Sandalwood and Carrion: Smell in Indian Religion and Culture
McHugh describes sophisticated arts of perfumery, developed in temples, monasteries, and courts, which resulted in worldwide ocean trade. He shows that various religious discourses on the purpose of life emphasized the pleasures of the senses, including olfactory experience, as a valid end in themselves. Fragrances and stenches were analogous to certain values, aesthetic or ethical, and in a system where karmic results often had a sensory impact-where evil literally stank-the ethical and aesthetic became difficult to distinguish.
Sandalwood and Carrion explores smell in pre-modern India from many perspectives, covering such topics as philosophical accounts of smell perception, odors in literature, the history of perfumery in India, the significance of sandalwood in Buddhism, and the divine offering of perfume to the gods.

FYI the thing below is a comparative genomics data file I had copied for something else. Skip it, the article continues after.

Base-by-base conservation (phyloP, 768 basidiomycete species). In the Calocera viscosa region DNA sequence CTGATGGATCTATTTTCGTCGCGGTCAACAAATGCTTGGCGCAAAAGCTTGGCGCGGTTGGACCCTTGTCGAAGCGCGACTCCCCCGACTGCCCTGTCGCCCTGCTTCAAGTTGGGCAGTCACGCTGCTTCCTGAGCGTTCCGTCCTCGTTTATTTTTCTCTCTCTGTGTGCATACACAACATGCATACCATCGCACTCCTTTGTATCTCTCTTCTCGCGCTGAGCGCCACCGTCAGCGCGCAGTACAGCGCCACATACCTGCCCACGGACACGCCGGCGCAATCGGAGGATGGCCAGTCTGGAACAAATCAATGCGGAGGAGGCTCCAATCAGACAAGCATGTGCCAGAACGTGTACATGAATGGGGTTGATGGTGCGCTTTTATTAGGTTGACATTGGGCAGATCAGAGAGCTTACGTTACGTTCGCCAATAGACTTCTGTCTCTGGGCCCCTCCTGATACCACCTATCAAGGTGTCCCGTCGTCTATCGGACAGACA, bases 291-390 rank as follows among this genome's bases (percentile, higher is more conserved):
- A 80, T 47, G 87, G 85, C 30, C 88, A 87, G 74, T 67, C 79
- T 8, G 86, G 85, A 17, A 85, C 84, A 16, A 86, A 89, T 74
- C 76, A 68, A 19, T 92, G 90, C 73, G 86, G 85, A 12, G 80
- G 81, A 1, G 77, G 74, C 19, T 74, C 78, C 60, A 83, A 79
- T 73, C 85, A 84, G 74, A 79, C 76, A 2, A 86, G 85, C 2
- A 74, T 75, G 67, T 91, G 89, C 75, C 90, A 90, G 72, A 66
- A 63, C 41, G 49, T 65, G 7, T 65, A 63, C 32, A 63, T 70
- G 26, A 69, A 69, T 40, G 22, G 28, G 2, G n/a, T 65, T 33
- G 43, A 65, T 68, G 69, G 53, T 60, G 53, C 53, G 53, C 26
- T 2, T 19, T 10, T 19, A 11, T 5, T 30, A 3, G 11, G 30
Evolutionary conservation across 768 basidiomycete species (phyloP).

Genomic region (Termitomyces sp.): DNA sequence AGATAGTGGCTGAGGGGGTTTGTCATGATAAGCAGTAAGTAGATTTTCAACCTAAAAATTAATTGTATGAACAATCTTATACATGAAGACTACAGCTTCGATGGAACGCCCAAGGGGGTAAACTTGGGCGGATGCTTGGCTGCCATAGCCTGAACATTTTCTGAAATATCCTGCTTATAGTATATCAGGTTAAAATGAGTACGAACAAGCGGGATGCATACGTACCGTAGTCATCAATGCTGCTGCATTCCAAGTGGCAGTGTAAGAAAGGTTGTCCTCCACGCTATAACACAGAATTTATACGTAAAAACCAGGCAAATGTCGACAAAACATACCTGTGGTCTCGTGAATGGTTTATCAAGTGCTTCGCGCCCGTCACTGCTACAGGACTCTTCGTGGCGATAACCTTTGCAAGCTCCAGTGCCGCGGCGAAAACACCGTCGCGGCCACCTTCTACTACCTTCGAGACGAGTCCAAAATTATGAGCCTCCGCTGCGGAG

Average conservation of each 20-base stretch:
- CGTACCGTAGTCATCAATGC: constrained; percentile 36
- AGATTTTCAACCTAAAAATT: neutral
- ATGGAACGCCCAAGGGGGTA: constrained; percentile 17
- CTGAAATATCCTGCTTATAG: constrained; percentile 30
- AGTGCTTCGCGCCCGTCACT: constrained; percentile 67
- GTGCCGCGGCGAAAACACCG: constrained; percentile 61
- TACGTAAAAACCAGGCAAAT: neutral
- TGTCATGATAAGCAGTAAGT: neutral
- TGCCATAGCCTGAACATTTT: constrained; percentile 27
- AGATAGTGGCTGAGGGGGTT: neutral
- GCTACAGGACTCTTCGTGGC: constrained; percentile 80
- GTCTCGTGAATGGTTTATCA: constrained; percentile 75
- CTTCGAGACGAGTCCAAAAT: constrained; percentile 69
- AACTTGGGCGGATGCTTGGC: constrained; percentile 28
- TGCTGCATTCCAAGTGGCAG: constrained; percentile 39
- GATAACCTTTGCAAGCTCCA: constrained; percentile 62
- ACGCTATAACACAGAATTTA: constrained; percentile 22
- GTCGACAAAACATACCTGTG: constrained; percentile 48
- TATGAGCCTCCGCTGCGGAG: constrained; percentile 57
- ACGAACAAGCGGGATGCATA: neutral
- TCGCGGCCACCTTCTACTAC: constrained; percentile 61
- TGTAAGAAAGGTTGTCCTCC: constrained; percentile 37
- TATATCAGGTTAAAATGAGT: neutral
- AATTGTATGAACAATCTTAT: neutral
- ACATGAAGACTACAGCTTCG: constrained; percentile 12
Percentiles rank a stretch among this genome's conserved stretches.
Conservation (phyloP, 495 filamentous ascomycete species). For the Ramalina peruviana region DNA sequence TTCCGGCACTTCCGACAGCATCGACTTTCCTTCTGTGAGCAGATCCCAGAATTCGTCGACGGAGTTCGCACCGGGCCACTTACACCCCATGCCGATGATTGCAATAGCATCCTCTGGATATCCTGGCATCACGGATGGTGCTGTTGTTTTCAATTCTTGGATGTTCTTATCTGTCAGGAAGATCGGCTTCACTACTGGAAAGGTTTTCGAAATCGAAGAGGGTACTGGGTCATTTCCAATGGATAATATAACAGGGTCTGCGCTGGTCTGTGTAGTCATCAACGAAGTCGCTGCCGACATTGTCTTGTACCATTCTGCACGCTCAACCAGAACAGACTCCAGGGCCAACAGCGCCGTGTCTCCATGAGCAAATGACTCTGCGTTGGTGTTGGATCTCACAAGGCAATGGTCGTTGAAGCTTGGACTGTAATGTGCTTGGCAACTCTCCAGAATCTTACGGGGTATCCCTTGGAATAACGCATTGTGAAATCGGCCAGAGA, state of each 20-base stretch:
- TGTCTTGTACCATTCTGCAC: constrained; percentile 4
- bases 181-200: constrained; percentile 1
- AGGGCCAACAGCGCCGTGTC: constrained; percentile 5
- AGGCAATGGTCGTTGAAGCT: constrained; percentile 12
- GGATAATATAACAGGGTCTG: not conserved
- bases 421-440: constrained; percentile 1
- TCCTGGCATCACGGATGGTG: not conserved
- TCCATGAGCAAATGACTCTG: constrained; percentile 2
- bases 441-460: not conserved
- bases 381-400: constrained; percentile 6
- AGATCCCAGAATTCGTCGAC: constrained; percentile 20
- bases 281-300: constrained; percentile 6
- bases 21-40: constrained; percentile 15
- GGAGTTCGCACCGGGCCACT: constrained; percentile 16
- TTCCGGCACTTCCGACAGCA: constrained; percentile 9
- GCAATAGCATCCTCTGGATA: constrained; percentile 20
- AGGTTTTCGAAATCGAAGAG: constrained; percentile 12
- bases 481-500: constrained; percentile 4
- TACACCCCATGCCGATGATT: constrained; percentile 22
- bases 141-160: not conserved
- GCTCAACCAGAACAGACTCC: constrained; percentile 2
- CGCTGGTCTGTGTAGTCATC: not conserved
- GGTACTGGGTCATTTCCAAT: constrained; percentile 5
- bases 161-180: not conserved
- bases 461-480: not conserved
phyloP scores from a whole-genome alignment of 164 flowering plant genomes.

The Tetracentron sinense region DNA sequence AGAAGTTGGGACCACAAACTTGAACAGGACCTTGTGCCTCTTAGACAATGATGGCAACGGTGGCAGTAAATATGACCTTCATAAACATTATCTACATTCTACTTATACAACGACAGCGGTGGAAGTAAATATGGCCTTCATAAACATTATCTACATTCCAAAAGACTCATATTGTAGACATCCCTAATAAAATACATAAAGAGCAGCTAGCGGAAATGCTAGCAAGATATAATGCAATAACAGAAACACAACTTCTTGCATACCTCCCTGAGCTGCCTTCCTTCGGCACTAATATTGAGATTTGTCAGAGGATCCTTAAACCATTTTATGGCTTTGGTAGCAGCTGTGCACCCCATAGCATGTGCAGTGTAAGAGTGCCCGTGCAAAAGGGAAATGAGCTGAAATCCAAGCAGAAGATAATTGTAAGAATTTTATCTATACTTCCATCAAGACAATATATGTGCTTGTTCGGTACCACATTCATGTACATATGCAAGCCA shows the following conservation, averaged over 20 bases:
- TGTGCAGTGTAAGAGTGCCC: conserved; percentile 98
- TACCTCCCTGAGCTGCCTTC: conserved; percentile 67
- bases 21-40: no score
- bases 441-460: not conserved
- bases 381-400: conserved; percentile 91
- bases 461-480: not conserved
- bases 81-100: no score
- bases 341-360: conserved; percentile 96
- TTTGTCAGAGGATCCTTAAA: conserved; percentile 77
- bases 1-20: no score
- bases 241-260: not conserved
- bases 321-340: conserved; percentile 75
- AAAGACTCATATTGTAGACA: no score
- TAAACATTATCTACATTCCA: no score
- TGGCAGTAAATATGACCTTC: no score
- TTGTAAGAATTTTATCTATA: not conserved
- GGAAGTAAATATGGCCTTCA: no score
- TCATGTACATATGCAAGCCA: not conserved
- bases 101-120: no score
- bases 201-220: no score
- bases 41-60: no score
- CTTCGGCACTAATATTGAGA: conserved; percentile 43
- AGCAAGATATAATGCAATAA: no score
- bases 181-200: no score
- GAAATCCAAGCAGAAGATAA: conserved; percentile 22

a book that will long stand out for bringing the text back in after the embodied turn in the history of religion, and doing so with the utmost erudition and nuance, like a fine perfume. (David Howes, Journal of the American Academyof Religion)
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